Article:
Community associations and other groups
are not aware of the possibilities
Identify and build community partnerships
- Ask chamber of commerce or business councils to ask members if they would like to help with schools. Then have chamber or council publish the list.
- Have local newspaper print a wish list for school.
Identify projects that address real community needs
- Talk to community organizations. What projects/ issues do they need help with?
- Introduce the PBE project idea to the public through a PTO mailing soliciting opinions and views.
- Quietly ask community board members where they need help. Conservation commissions, granges, recreation groups, libraries, historical societies, other schools, rescue services, or retirement homes are just some places to start.
- Survey community residents, perhaps at a town meeting, as to projects that need to be tackled, and offer the services of your students. Accept bids and pick a project.
Work with landowners/farmers whose land is affected by a proposed project (trails, wetlands restorations, erosion control, tree planting, etc.)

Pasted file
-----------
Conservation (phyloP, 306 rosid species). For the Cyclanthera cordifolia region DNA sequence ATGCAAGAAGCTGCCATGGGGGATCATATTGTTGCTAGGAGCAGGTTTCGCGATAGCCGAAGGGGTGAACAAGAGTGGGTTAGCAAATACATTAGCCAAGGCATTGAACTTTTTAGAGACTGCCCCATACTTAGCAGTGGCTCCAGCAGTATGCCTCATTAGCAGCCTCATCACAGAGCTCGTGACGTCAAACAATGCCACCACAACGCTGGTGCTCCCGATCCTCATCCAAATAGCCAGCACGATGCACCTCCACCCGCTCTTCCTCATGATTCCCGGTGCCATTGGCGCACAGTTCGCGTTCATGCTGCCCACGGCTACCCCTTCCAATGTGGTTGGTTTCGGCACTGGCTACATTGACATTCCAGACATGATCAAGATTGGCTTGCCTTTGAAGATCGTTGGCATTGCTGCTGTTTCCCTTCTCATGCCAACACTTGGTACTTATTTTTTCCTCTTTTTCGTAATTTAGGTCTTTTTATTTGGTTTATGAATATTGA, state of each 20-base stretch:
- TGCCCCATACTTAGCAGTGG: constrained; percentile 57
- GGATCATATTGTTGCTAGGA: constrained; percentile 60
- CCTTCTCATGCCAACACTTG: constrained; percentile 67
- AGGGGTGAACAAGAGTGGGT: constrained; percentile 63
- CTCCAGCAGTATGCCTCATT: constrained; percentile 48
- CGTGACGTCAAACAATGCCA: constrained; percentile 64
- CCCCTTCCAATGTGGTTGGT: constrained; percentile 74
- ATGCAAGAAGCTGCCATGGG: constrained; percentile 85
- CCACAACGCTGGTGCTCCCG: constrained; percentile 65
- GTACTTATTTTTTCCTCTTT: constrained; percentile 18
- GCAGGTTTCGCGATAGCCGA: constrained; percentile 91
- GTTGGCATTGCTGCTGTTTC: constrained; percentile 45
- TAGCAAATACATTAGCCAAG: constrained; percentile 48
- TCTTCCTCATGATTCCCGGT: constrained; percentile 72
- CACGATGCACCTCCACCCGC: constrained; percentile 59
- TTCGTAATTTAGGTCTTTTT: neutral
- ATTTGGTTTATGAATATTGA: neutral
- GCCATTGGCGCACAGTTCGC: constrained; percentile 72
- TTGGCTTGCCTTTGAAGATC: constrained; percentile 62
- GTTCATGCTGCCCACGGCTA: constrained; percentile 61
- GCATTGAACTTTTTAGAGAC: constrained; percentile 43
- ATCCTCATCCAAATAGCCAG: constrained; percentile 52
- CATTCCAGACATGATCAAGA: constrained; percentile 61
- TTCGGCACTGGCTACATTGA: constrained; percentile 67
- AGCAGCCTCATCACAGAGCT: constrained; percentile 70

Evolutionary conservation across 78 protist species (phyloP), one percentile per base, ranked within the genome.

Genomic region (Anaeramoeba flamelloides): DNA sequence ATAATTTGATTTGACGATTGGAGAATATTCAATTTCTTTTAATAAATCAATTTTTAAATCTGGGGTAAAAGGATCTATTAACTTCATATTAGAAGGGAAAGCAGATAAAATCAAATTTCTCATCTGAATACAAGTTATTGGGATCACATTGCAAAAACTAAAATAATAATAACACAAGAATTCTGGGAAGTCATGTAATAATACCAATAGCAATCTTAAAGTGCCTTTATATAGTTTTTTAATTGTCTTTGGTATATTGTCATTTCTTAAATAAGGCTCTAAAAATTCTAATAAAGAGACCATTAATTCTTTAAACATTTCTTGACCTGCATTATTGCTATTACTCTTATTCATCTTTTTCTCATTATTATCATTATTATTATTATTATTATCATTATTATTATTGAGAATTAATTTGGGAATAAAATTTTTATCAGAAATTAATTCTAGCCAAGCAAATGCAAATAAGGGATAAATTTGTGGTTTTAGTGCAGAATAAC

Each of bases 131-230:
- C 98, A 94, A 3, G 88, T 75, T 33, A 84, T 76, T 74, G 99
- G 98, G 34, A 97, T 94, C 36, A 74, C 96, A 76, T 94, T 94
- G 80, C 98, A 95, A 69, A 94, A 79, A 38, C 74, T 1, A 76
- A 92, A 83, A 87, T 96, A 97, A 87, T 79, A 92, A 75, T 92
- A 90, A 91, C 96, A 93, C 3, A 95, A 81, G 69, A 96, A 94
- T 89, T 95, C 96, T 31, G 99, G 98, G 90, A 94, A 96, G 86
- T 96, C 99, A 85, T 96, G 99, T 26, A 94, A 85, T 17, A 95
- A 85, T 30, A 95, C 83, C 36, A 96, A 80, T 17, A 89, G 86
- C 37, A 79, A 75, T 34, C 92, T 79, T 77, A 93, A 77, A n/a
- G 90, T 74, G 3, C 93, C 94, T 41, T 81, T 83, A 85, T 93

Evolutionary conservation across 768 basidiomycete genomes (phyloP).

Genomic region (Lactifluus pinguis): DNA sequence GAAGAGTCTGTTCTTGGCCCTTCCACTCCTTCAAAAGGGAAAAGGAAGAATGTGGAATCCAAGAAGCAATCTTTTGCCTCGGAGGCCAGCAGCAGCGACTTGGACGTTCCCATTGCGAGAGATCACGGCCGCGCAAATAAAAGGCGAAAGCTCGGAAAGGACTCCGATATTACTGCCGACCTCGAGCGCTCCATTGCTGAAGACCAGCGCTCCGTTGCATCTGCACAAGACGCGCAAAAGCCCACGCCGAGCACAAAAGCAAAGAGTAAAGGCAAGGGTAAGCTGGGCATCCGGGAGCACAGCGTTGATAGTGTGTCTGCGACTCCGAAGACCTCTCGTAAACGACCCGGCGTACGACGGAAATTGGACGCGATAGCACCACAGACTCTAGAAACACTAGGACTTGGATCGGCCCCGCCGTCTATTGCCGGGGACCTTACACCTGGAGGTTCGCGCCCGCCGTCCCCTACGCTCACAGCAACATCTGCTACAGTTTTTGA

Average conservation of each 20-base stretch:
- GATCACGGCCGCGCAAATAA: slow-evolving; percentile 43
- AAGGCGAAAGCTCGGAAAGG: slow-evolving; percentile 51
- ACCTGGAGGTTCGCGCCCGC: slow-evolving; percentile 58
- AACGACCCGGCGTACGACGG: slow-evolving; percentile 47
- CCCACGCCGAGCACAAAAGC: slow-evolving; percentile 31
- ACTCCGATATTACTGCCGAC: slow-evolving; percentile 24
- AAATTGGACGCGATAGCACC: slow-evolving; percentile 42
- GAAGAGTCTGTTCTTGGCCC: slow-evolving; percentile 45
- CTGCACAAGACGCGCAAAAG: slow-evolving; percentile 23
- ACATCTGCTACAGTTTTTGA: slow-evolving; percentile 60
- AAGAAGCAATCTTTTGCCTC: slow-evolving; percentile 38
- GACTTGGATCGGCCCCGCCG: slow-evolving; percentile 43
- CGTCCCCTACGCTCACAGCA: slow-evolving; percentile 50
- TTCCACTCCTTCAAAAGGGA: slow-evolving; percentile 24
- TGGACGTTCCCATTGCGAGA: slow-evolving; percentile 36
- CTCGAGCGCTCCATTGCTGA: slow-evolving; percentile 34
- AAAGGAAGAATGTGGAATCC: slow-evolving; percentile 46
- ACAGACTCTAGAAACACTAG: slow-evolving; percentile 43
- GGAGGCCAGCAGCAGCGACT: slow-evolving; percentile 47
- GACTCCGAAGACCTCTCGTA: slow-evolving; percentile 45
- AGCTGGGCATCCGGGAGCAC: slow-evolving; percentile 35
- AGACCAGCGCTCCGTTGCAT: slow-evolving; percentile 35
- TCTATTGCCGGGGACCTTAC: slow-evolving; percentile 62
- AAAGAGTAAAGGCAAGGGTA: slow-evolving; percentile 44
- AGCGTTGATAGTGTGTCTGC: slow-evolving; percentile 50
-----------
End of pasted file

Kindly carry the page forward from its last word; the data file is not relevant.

- Have students write a letter to farmer introducing their interest in learning more about land, farming, and the needs of farmers.
- Before choosing a project that interests and benefits the landowner and community, have students meet with professional agricultural extension experts and farmers to learn about the conditions and needs of area farmers.
- Contact conservation districts: they work closely with farmers and may know of farmers who would be willing to work with students.
- Work through the local grange.
- Develop a model agreement that allows students to understand how to treat land respectfully and that clearly lays out the land stewardship, economic and social objectives of both the farmers and students.